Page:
DeKALB – District 428 teachers and staff have been working now for six days without a contract, and while they staged a second protest during Tuesday’s school board meeting, no DeKalb Classroom Teachers’ Association union agreement has yet been reached.
T.J. Fontana, the spokesperson for the DeKalb Classroom Teachers’ Association, said that while there’s no strike planned, DeKalb educators are feeling unsupported by the school board.
“I think they feel a little undervalued, underappreciated by their school board,” Fontana said, standing with dozens of fellow DCTA members and their children outside the Education Center, 900 S. Fourth St., on Tuesday shortly before the board meeting.
“Especially with a board that has many members we supported while they campaigned on issues that are important to teachers that seemed like they were student-centered,” Fontana continued.
Fontana, who works as a math teacher at DeKalb High School and is entering his 20th year with the district, said it also is the first time in 34 years that teachers have returned to work without a contract, when the DCTA organized a strike in spring 1986. Although the board met in closed session Tuesday, no vote was taken, after the previous three-year contract expired Thursday.
“We are seeking a contract that fairly compensates our teachers, that creates new sports, clubs and activities that better serve the needs of our students, and that addresses the major issue of class size in District 428, while still keeping the district in good financial standing and remaining responsible to the taxpayers,” Fontana said.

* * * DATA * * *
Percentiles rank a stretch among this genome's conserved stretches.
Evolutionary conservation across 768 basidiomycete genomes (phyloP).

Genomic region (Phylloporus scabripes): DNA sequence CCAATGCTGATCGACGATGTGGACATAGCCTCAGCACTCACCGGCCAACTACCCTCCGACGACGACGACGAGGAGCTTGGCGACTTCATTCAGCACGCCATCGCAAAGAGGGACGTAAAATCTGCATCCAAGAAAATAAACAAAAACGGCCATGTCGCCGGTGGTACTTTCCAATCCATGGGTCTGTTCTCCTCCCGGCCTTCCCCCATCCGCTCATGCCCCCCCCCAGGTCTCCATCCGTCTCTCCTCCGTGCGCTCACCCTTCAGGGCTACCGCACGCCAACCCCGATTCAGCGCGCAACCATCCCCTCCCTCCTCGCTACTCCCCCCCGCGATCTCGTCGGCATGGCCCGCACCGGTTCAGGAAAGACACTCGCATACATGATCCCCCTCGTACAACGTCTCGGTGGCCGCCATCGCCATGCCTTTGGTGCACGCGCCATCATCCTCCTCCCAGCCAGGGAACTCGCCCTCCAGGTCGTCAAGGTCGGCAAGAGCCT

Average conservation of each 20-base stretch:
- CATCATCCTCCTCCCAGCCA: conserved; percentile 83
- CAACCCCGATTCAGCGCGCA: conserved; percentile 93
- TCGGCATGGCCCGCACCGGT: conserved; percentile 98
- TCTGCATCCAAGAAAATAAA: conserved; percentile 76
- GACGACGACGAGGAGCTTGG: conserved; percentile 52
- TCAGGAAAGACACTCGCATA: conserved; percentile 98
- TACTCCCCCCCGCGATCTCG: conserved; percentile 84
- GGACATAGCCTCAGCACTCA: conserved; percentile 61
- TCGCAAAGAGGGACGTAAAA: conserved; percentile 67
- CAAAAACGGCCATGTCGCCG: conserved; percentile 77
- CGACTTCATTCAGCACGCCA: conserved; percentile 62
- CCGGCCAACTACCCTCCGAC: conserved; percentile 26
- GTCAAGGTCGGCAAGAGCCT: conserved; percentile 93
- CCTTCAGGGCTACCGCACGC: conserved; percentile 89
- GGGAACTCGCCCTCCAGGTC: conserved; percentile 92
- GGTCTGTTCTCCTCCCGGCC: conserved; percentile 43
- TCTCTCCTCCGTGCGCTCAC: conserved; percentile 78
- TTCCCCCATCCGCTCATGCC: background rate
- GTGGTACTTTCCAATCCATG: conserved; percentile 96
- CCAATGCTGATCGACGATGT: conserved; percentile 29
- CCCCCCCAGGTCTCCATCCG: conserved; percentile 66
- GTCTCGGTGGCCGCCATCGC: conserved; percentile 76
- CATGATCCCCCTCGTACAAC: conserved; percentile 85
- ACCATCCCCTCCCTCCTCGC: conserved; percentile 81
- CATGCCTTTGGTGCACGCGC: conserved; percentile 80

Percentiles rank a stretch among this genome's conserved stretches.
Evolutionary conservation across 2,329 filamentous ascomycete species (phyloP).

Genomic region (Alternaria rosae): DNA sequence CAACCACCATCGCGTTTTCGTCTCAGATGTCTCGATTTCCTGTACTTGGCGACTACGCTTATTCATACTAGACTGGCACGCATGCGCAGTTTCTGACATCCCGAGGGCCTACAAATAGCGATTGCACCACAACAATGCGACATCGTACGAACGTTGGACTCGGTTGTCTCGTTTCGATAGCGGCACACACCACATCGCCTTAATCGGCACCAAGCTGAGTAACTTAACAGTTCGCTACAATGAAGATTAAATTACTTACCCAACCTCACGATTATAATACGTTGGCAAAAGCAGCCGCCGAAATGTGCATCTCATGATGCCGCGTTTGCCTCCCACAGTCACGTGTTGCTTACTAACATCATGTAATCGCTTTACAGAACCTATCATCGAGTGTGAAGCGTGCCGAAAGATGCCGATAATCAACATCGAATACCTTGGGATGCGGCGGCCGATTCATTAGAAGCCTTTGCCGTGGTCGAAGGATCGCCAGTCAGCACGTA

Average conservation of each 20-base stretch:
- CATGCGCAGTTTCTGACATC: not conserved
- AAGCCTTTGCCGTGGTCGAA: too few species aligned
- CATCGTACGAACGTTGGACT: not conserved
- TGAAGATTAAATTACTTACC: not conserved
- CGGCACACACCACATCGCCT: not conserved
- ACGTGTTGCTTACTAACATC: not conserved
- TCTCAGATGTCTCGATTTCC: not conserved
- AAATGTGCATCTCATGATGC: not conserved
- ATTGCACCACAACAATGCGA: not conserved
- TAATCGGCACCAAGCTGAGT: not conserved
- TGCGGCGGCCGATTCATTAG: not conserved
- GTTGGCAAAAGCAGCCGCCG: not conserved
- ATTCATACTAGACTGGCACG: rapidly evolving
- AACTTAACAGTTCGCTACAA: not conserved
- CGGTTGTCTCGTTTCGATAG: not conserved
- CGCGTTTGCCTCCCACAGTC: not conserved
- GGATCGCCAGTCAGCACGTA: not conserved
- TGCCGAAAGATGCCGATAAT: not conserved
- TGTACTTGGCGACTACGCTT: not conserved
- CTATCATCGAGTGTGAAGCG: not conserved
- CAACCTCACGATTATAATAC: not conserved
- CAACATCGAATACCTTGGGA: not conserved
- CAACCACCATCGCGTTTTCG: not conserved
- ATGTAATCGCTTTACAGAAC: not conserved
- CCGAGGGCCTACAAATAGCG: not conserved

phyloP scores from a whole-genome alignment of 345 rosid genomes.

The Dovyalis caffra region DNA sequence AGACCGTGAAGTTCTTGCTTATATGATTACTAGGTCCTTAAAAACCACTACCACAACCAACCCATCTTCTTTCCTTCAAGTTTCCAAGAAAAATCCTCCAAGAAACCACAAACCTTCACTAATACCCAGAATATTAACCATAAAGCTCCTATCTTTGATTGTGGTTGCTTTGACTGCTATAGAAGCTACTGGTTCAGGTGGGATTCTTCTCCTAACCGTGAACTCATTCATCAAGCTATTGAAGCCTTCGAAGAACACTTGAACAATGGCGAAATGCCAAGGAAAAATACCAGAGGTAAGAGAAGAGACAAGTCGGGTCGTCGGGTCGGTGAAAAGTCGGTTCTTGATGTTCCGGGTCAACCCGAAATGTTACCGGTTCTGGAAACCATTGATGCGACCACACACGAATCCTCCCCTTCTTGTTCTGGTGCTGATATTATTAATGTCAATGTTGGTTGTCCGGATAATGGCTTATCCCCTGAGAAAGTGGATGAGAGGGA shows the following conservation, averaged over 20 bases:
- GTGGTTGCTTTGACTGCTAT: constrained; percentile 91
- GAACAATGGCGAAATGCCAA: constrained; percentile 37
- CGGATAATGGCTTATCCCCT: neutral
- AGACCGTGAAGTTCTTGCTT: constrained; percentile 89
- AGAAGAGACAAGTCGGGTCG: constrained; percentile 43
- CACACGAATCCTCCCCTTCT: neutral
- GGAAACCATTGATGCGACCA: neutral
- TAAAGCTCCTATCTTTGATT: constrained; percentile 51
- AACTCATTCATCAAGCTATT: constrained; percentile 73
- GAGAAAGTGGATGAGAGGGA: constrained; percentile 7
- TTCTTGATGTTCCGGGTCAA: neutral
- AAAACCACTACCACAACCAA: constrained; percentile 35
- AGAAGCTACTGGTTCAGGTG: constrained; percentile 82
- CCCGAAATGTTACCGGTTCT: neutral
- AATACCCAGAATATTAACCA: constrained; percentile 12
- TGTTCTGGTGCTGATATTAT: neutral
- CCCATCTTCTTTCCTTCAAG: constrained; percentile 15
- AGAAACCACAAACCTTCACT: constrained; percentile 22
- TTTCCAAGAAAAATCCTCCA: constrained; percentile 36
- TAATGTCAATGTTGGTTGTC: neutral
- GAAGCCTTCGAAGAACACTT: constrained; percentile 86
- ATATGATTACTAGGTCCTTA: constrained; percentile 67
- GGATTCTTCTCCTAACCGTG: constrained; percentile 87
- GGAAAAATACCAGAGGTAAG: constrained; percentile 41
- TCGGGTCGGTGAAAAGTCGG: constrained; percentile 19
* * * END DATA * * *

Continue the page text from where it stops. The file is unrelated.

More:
Remembering the students is also the reason educators returned to work when school began Thursday, Fontana said. He said DCTA members will continue to operate under the terms of the expired contract and do not expect to miss a paycheck.
After the meeting, board President Samantha McDavid said the board plans to continue bargaining with the DCTA. She has said the board had hoped to sign a contract by July 31.
“At this time, I don’t have anything new to report,” McDavid said. “We still have some dates ahead of us for bargaining and we continue to bargain in good faith, as do the teachers.”
Fontana said the DCTA represents over 460 members, not all teachers. The union also includes coaches, counselors, social workers, speech language pathologists, psychologists, nurses, librarians, instructional coaches and more.
“I think our group is very admirable and they do a great job of making it clear that we’re still here for our students, to serve this community,” Fontana said. “With all the work left to do, whether it’s paid or unpaid, they continue to do that and have done so admirably even though they’ve got that thought of uncertainty hanging over their heads.”